Sunday, October 25, 2015

Grand Canyon National Park

Finally the unsettled weather broke, we had no rain in the day's forecast and nothing but blue skies on tap.  Ron has his Senior National Parks Pass and we are ready to enjoy one of America's most scenic National Parks (and one of our favorites).  Our first visit to the Grand Canyon was in 1984 and our last one in 1998.  Again, we were surprised at all the expansion and changes for the Park in the last 13 years.  Most notably was the new shuttle bus transit system now used to transport visitors to some of the lesser known scenic viewpoints as well as to some of the most popular ones.  We saw an updated Visitor Center, improved walkways and a lot more tourists.  However, one important thing has not least as far as we could tell..the spectacular views!

We drove about 80 miles from Flagstaff, therefore it was about noon when we arrived.   Photos to describe the depth of the canyons, rock colors and formations are best created with early morning or evening shadows.

Gorgeous views are everywhere.  Eye candy for the artist!
"Please don't get too close to the edge Ronnie."

A view of the popular viewpoint, Mather Point.

I took way too many photographs.

One addition to the Visitor Center we really liked were the television screens that played taped video corresponding to the location of the Colorado River as it traveled through the canyon.  It gave you an idea of the landscape, the sheer scope of those canyon walls and the powerful force of the river water.

We enjoyed a nice lunch at the Arizona Room, strolled along the Rim Trail, enjoyed an ice cream cone, canyon watched..and people watched.

We rode one of the shuttle buses out to Powell Point.  Great, the late afternoon shadows are starting to create better visual depth for the canyons.

El-Tovar, a classic place we just had to visit one more time.  The interior of the lobby is stunning with it's black log walls.

Don't let this photo concern you, I'm not standing on the edge of the Grand Canyon. I'm close to the edge of a rock ledge that's not far off the ground.  Several folks were taking photos here..safely.

The Grand Canyon has to be one of our most favorite places visited..ever.

I barely made the sunset view at Mather Point before my camera battery died.

More later..

Wednesday, October 21, 2015

A Sedona Sampler

The weather in Arizona has been unsettled for the past several days.  Lately, we have experienced thunderstorms, hail, sleet, overcast rainy days and some chilly night time temperatures.  We are enjoying our stay in Flagstaff yet there are still a few points of interest that are on our list to visit while we're here.  Sedona, a town surrounded by surreal red rock formations, was one place we wanted to revisit.  Our first trip there was a brief stay in the summer of 2001.  No doubt, we were surprised at how much this town has grown since that last visit.  Sunny, blue sky days make for the best photographs of the red rock formations and since our weather has been cloudy and rainy our day's visit was with limited sunshine.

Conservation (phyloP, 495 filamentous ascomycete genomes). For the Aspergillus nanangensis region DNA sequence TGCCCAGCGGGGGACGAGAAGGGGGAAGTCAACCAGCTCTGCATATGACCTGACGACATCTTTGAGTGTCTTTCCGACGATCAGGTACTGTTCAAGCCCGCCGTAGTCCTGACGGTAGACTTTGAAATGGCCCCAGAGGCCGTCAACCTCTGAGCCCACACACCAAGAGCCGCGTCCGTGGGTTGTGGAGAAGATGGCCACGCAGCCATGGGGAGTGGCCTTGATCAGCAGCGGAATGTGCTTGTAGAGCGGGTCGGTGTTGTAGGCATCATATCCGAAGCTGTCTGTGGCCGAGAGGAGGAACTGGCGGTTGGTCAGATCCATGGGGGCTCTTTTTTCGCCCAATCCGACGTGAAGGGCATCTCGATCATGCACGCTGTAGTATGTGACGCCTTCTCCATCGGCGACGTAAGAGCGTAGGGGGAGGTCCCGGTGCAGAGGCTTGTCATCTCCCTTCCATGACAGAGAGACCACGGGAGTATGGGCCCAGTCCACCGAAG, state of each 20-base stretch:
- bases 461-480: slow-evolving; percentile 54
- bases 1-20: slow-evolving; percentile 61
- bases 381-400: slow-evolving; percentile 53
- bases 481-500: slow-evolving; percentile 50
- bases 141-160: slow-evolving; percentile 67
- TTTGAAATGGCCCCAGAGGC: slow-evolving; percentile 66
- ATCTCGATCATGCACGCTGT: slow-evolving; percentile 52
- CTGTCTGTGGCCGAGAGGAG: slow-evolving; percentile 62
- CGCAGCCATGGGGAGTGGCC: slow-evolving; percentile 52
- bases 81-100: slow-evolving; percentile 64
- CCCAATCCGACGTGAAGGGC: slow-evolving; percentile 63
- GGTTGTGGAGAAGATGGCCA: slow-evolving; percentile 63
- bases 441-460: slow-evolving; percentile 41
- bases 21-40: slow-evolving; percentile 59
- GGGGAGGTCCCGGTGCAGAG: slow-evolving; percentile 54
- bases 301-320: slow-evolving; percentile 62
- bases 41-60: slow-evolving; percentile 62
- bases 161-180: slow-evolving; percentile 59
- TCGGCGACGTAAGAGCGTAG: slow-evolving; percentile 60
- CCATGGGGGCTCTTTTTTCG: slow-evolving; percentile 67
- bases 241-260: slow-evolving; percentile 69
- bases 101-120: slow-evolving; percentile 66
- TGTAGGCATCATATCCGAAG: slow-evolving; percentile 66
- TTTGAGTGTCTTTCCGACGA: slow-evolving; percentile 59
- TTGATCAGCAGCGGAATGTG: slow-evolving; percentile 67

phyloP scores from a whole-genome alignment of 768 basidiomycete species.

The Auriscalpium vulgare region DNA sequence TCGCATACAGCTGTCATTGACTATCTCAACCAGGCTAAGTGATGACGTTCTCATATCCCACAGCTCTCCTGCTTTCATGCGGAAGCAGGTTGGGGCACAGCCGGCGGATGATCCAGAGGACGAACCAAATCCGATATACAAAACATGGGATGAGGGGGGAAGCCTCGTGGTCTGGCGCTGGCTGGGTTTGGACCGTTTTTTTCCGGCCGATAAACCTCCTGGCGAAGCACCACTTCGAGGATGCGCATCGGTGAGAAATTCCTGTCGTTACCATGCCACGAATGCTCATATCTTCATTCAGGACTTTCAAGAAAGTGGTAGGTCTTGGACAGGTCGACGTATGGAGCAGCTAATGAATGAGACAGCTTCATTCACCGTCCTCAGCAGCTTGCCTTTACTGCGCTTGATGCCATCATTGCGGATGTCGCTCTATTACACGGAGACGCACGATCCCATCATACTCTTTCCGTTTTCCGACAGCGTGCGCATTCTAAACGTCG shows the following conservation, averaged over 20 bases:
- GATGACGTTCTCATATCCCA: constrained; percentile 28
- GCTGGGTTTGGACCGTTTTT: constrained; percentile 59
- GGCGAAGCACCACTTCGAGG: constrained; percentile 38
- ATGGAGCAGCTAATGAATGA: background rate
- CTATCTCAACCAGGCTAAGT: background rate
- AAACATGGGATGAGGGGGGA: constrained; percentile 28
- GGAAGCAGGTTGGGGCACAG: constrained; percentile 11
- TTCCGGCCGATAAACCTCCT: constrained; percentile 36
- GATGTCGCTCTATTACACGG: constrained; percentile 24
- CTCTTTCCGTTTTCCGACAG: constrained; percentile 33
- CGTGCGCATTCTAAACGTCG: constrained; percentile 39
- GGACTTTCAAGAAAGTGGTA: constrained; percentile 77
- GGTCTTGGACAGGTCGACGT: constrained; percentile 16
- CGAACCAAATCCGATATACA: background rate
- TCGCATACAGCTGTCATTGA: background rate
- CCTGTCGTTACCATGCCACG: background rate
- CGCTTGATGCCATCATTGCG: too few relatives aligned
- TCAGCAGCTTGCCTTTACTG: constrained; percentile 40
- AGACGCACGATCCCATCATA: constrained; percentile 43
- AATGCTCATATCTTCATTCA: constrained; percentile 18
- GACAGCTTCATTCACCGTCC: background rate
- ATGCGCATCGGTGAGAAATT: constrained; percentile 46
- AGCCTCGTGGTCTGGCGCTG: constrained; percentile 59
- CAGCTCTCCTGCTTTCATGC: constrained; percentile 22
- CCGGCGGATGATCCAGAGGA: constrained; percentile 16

Oak Canyon Scenic Drive and Oak Creek Canyon Vista Point
Oak Creek Canyon Vista Point's view of the very curvy road leading to the bottom of the canyon.

Once you reach Sedona, you're greeted by the towering red rock formations..and traffic.

Clouds on both days of our trip didn't give us the best photo opportunities.  Still, the cliffs and surrounding landscapes are just beautiful.

 The unexpected and visually striking architecture of the Chapel of the Holy Cross catches your attention as it sits against the red rock cliffs.

We started out driving the Schnebly Hill Road, said to be one of Sedona's most scenic.  Ron drove 2 miles in an hour's time before turning around.  The road surface can only be described as teeth-rattling and rock-exposed.. not for our Jeep.

The bumpy drive did however give us a little experience of the red rock back country.  We drove on to the town of Cottonwood, enjoyed lunch, then drove up the hillside to visit the small mining town of Jerome.  Again, we were so surprised at the growth of this tiny town.  Our memorable visit in 2001 of one restaurant, a few artist studios and some rundown buildings was way different from this trip.  Jerome now has souvenir shops, more artist galleries, a hotel, wine tastings, restaurants and... that same unbelievable view of the Verde Valley.